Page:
As I teach a program evaluation course this semester, and as someone who began teaching program evaluation nearly 20 years ago (!), I find myself once again reflecting on how I define program evaluation and differentiate it from related fields and practices. My definitions and distinctions have certainly evolved over the years. In addition to commonly held definitions and distinctions, I have come to advocate that program evaluation requires big picture, evaluative questions to guide the work; data collection methods and sources chosen for the purpose of addressing those evaluation questions; and multiple sources of data. If these criteria are not met, it is not program evaluation. My evolving thoughts are captured in a document posted here. I would love your feedback!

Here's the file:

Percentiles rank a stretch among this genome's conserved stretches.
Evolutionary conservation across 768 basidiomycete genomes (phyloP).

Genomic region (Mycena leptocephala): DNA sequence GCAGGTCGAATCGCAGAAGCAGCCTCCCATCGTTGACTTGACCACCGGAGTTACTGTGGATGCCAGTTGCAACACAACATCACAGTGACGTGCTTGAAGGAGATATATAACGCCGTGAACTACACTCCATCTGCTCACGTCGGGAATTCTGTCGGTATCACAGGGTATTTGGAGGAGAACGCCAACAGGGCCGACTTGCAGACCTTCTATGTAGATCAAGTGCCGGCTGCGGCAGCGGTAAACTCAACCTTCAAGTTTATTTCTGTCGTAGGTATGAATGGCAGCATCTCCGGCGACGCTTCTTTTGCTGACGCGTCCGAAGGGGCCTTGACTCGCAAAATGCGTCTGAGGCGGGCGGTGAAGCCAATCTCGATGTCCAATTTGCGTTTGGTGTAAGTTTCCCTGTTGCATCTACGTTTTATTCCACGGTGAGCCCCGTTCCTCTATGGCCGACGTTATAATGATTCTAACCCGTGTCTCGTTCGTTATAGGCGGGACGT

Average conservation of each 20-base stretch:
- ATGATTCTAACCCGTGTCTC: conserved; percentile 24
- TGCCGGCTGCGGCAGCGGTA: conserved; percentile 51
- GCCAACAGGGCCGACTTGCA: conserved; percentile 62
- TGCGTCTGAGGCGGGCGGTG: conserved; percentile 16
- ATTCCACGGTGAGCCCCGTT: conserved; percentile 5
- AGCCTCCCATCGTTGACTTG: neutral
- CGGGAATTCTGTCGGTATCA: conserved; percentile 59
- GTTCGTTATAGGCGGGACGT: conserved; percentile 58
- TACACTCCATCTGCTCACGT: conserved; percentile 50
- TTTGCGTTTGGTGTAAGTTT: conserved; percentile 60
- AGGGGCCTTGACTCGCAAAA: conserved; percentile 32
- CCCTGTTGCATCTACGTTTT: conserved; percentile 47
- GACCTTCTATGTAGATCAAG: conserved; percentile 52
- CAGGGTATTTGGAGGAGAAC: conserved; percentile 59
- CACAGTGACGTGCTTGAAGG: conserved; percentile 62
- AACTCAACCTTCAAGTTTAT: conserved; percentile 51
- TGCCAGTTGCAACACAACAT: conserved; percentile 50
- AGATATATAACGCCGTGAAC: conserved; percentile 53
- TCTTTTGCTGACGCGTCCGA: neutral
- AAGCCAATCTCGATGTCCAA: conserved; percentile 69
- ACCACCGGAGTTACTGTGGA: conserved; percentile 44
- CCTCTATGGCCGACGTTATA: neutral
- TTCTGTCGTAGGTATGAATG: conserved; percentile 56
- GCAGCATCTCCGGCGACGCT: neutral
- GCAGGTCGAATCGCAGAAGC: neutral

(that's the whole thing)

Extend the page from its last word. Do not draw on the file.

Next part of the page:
As a program evaluator, I teach, research, and apply analytic methods. I help people identify, understand, and assess problems and solutions. This way of knowing and working is threatened by “problems” and “solutions” that aren’t based on systematic and sound analysis, but are simply sound bites that stir emotion. We need evaluation capacity building more than ever! The more people understand and value analytic methods, the less acceptable fake news, fake problems, fake solutions, and alternative facts will be. It’s a bird…it’s a plane…it’s Evaluation Capacity Building!